85th AMS Annual Meeting

Tuesday, 11 January 2005
The offline comparison of an alternative infrared radiation scheme for use in NCEP's global spectral model and regional spectral model
Johnny Seymore, Howard University, Washington, DC; and E. Joseph
In a preliminary assessment of the National Centers for Environmental Prediction (NCEP) Global Spectral Model (GSM), a bias in the zonal mean temperature structure reveals a warming in the northern and cooling in the southern hemispheres for the month of December 1989 (Seymore, 2002). Comparing the GSM model output of top-of-the-atmosphere (TOA) clear-sky longwave radiation to NASA Earth Radiation Budget Experiment observed data, a discrepancy in the results arise. Improvements in these biases were achieved after NASA’s Chou and Suarez (1994) infrared radiation (IR) scheme was implemented into the GSM. Specifically, the tropics showed considerable improvements in the free troposphere where the water vapor continuum is a dominant factor (Seymore, 2002).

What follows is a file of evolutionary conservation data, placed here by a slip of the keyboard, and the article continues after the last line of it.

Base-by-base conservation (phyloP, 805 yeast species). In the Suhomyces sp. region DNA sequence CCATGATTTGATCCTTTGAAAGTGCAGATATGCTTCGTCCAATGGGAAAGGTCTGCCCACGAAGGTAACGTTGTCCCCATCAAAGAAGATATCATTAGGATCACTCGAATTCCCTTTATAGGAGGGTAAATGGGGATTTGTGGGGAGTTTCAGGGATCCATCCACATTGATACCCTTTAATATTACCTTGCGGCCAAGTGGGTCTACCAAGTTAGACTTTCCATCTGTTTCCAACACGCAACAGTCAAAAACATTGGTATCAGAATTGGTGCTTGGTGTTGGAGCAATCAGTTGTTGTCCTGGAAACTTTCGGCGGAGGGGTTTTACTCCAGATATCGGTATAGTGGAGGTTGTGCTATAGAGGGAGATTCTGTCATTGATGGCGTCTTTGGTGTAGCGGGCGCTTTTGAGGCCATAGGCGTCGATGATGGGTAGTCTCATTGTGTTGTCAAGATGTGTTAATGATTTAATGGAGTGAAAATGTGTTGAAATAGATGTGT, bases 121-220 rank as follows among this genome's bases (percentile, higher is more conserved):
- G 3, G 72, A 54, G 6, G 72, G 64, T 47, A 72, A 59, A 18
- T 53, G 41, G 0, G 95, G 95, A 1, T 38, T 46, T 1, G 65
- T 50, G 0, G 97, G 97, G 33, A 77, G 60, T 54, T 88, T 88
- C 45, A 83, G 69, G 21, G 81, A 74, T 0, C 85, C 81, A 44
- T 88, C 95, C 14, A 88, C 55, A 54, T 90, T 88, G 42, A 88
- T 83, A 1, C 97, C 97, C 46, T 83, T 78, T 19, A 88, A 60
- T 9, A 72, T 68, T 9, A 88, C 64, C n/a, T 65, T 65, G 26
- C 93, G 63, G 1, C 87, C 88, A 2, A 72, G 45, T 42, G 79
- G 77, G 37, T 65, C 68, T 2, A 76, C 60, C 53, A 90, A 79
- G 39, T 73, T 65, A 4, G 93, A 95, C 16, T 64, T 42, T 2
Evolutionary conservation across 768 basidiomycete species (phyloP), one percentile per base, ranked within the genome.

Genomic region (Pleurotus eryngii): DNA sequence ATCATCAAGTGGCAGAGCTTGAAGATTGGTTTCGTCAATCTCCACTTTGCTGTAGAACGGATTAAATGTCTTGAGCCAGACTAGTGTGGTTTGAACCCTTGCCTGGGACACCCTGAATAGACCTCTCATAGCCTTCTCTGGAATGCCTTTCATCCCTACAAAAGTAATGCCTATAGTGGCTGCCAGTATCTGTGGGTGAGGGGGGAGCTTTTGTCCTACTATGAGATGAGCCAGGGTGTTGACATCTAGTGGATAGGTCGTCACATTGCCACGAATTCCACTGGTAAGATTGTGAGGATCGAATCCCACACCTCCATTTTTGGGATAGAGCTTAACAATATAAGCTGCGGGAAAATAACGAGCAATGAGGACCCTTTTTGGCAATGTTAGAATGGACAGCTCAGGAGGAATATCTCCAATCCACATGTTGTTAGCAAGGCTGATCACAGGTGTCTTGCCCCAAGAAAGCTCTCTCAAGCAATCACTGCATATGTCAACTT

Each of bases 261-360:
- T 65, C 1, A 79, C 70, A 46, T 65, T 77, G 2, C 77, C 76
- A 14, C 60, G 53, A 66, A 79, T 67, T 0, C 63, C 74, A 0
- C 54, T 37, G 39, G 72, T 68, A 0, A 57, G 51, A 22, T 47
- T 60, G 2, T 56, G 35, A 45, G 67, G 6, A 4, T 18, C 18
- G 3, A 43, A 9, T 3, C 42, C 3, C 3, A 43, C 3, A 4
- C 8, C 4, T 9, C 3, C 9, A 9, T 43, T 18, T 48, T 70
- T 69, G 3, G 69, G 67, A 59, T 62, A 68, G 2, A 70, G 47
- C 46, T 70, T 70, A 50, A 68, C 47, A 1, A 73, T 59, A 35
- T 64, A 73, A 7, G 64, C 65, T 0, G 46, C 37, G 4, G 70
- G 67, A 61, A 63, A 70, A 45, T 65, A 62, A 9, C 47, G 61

The Chou and Suarez IR scheme differs from the default IR code in the GSM (Fels and Schwarzkopf, 1975) as follows: the calculation of cooling rates, treatment of temperature profile, and the gas treatment of major and minor constituents in the atmosphere. In the present study detailed calculations are conducted to further evaluate the Chou scheme, and to examine the differences in atmospheric heating and surface energy budget as calculated by the two schemes. An update version of the Chou scheme is also evaluated: Chou et al. (2002). This scheme includes multiple scattering and cloud overlap features not present in the earlier version. Also a stand-alone version of the Fels and Schwarzkopf IR scheme was developed for this study. The following calculations are conducted: heating profiles, TOA and surface fluxes based on standard atmosphere (McClatchey, 1971) for tropical, mid-latitude summer, and sub-artic winter conditions; and TOA and surface fluxes based on observed data from the Atmospheric Radiation Measurement (ARM) and Howard University Beltsville, MD sites. In the latter case flux measured by surface radiometers and satellites are used to evaluate the surface and TOA fluxes, respectively. Both clear and cloudy sky conditions are considered.

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